The Village People: Foreshadowing AI in the Navy Since 1979!
“In the Navy,” as the 1979 song goes, recruits can “learn science technology.” That was true then, and it’s true now, as Navies across the world use AI to tighten defence at sea.
The Village People got it right when they said Navy recruits can not only “sail the seven seas” but also “learn science technology.” Of course, at the time, the campy American disco group had in mind the United States Navy, who incredibly employed In the Navy for a television and radio ad campaign. But the sentiment applies equally today to the British Royal Navy, now increasingly turning to artificial intelligence to tackle present and future challenges.
In April, the Royal Navy quietly debuted a small autonomous submarine — aka, an Extra-Large Unmanned Underwater Vehicle (XLUUV). At nine-tonnes (roughly the same weight as a light military tank or a cruise ship anchor, by the way), the state-of-the-art craft will travel up to 3,000 miles from home for three months at a time. Controlled entirely by AI, and in the absence of all human contact, it uses machine learning to simulate the presence of a trained captain. And just like a flesh-and-blood captain, the sub will decide, based on context, which actions to take and which tasks to prioritise.
The project is undoubtedly phenomenal. That said, still relying on floats and armbands in the training pool like a kid learning to swim, there’s some way to go before the XLUUV can dive deep into the seven seas alone. One major concern is that, if the craft is ever to be armed, it could elect to fire a torpedo in circumstances where a person would decide against an attack — but human operators can also make poor choices in this sense, so this isn’t a problem unique to AI. For long-term success, the answer is more and better-quality data!
Right now, the Royal Navy isn’t using artificial intelligence to fire weapons autonomously, but it is currently trialling AI in its defence against supersonic missile attacks for the first time. Building on previous tests not involving live missiles, Formidable Shield is the largest exercise of its type, involving over 3,000 personnel. The project tests the ability of warships to detect, track, and defeat incoming missiles — ranging from ballistic missiles to sea-skimming weapons that move at twice the speed of sound just above the water. The systems used provide real-time alerts and practical advice on the appropriate course of action in an attack situation — right down to which weapon operatives should choose to combat the missile and which operatives are best suited to take the lead in firing that weapon.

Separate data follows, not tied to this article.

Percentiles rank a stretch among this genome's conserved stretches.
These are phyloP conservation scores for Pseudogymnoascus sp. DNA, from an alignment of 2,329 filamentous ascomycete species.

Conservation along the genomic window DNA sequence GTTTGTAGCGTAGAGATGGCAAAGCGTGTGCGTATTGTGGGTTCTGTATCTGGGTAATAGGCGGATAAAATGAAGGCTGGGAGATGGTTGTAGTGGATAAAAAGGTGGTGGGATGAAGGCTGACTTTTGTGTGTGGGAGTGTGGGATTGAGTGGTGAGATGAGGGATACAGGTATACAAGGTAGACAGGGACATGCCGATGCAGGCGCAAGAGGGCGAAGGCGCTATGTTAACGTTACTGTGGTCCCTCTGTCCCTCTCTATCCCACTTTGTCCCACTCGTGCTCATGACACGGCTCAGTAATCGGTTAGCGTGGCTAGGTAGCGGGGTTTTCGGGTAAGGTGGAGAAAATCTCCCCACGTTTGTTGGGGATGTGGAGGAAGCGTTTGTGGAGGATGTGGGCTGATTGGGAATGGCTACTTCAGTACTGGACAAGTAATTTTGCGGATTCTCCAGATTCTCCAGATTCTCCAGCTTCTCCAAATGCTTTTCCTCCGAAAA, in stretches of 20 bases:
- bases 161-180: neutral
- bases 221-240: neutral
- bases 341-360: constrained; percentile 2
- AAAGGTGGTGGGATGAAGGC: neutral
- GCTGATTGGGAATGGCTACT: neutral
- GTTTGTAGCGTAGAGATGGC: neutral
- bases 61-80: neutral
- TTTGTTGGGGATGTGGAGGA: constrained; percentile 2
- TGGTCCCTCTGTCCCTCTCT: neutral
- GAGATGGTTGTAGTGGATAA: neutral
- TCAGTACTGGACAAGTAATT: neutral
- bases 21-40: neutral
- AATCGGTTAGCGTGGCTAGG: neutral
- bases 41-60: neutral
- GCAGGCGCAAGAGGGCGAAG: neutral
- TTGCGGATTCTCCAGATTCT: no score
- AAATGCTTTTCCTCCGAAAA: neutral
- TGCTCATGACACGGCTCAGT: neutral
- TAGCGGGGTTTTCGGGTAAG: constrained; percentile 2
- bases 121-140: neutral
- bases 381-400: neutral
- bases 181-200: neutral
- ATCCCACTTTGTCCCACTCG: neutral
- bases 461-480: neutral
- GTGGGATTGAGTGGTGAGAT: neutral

The XLUUV and Formidable Shield projects and other related projects offer a quick snapshot of the future of defence at sea for the UK and beyond. Other countries, including the US, are pouring funds into research on the various ways that AI (subfields like natural language understanding, human-centred computing, deep learning, sensor-based systems, and more) can address key problems important to their Navies.
Considering the ongoing success of the projects mentioned here, it’s crucial that the Ministry of Defence and the Defence departments of other governments continue to invest in similar innovations, maximising the potential of their Navies to take on new challenges and threats. I’d say that’s already a major priority, and I’d also guess other top-secret plans are bubbling under the surface — after all, the majority of warfare forces do, for obvious reasons, prefer to keep their cards close to their chest.
Besides the ability to learn science technology, the Village People also sing about oceans of other benefits of joining the Navy. One is the sense of camaraderie that develops when recruits “join their fellow man” (and woman) to “make a stand” and “protect their motherland.” Sadly, this hallmark would sink to some extent in any Navy where people are displaced by artificial intelligence.
But it wouldn’t end up fully submerged. Indeed, many human personnel will inevitably be axed from roles where AI is a better fit, such as those whose tasks entail predictable and easily disrupted rules or patterns — this is the case in lots of sectors, not just Defence. Even so, absolutely nobody is under the slightest illusion there won’t remain some roles in which people and teams have the edge, like those involving unpredictable elements.
Remember that human-machine collaboration will always be necessary. The Navy, as the Village People tell us, “need a hand.” Well, let me tell you that artificial intelligence needs a hand too — from its human creators.